Perhaps the most promising aspect of the nascent Louisiana Legislative Conservative Coalition is that, for the first time, it can articulate a genuine, principled conservatism in the formation of public policy, which until the 21st century was all but absent among Louisiana policy-makers.
The group (minus the “Legislative” in the name”) filed paperwork early in the year under the Internal Revenue Code section 527 to organize in order to “provide continuity in the adoption of conservative legislation in the State of Louisiana and to promote the economic and cultural advancement of Louisiana through the bipartisan, conservative principles of limited government, free enterprise, individual liberties, and strong traditional families, at all times consistent with the progress of our State and with the well being of the people of Louisiana.” Thirteen Republicans have acknowledged affiliation with the group, with state Rep. Alan Seabaugh being its president.
In remarks about the group, Seabaugh indicated its formation came as a result of ideological confusion among Republicans. A lazy mythology has developed that because majorities in both legislative chambers are from the GOP, that conservative ideas always triumph in legislative action.
This is decidedly not the case, and last year’s dealing with both tax reform and the budget exemplified a struggle between principled and populist conservatism. Principled conservatives largely adhere to the laundry list in the group’s IRS filing. Populist conservatives, drawing upon the state’s extensive history in embracing populism, concern themselves less with principle and more with distributive decisions paralleling group identifications.
Within the confines of liberalism populism has an extensive history in the state, starting in the post-Reconstruction period but coming into its own in the 1920s with the emergence of former Gov. Huey Long. That kind of populism emphasized in- and out-groups, making assumptions that the two were inimical (if not one’s group being the more legitimate and tolerant and the out-group members being greedy, selfish, and oppressive, if not evil) and incompatible, and that government was the instrument by which out-groups would be brought to heel for what they had done to in-groups.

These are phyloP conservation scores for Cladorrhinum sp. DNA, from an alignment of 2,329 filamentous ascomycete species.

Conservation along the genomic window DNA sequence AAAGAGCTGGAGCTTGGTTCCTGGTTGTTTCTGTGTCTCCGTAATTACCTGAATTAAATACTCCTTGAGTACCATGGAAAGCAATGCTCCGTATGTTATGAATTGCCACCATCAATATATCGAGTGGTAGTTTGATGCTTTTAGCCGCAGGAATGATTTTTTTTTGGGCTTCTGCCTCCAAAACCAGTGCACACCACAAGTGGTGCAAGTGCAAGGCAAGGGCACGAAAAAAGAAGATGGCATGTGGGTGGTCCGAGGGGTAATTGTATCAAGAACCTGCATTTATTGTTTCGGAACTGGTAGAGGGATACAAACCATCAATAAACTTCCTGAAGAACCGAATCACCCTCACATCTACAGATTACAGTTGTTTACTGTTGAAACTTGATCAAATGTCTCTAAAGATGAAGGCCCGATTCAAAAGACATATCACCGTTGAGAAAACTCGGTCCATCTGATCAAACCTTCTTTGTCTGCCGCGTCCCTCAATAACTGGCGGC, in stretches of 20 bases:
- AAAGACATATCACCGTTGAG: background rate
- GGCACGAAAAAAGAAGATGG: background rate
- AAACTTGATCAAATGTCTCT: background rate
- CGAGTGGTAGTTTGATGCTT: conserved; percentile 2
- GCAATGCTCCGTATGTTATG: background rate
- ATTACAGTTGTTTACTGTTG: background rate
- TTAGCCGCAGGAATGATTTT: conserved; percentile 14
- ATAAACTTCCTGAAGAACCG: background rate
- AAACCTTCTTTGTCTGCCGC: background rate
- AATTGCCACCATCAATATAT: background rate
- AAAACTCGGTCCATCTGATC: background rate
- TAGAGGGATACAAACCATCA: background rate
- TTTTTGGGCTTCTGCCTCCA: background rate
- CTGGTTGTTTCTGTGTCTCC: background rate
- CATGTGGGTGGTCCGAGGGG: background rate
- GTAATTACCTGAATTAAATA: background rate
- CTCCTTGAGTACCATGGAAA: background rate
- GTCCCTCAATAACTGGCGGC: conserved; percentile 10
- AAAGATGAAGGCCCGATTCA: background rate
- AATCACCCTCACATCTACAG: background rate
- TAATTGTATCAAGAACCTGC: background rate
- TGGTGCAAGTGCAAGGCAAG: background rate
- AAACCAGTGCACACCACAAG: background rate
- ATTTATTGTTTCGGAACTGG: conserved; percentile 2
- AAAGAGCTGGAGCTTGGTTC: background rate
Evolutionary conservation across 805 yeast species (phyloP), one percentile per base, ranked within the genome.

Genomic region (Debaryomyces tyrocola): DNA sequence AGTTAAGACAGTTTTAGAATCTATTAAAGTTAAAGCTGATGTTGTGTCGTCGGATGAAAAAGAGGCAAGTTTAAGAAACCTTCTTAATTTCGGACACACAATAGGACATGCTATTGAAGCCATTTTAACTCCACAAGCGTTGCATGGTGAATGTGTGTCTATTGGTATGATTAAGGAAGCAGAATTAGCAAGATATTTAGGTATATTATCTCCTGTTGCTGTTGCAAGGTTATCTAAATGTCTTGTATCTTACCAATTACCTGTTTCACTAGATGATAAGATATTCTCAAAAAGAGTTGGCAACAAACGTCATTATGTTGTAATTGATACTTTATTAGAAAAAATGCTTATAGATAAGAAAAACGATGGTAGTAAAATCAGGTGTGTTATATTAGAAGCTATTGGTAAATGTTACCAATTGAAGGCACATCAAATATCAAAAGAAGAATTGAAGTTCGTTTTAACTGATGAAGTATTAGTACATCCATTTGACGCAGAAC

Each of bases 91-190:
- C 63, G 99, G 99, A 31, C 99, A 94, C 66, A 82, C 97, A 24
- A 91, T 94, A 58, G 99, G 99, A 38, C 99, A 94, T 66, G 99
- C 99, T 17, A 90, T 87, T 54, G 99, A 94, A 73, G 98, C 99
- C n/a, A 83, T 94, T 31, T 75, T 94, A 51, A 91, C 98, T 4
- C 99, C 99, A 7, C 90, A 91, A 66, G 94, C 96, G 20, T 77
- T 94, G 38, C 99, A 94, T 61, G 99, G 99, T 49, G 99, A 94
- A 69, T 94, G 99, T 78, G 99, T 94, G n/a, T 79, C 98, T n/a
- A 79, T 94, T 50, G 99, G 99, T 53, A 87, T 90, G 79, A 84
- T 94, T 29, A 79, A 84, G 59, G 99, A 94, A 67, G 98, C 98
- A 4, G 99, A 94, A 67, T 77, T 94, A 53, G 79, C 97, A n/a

That required powerful government, and given the extant political culture it was natural that opposition to that would coalesce around the same populist dimension. In the beginning, it took the form of reform defined as honesty in government, but as government continued to grow (at all levels), the backlash transferred onto big government defined as the problem itself, the argument now being that government that was too big inherently acted, if not dishonestly because of the temptations of power, with an illegitimate favoritism towards the groups that controlled it. This fueled the rise of the Republican Party in the state beginning in the 1960s, the primary causal agent that largely is ignored in reviews of this period by writing off that ascension imply as a reaction dependent upon social issues.
Rather, this rise was dependent upon not principled, but populist impulses. Populist conservatives built their ideology around the idea that big government was controlled and used by liberal interests to threaten their liberties, where the solution was to boot these contrary elites out of office and to replace them with theirs. Its fullest expression came in the 1991 gubernatorial candidacy of former state Rep. David Duke, and the failure of it as a means to inject into policy-making principled conservatism divorced from populism is evidenced by the fact that after his defeat neither the House nor Senate sworn in subsequently had more than 15 percent of their memberships from the Republican Party.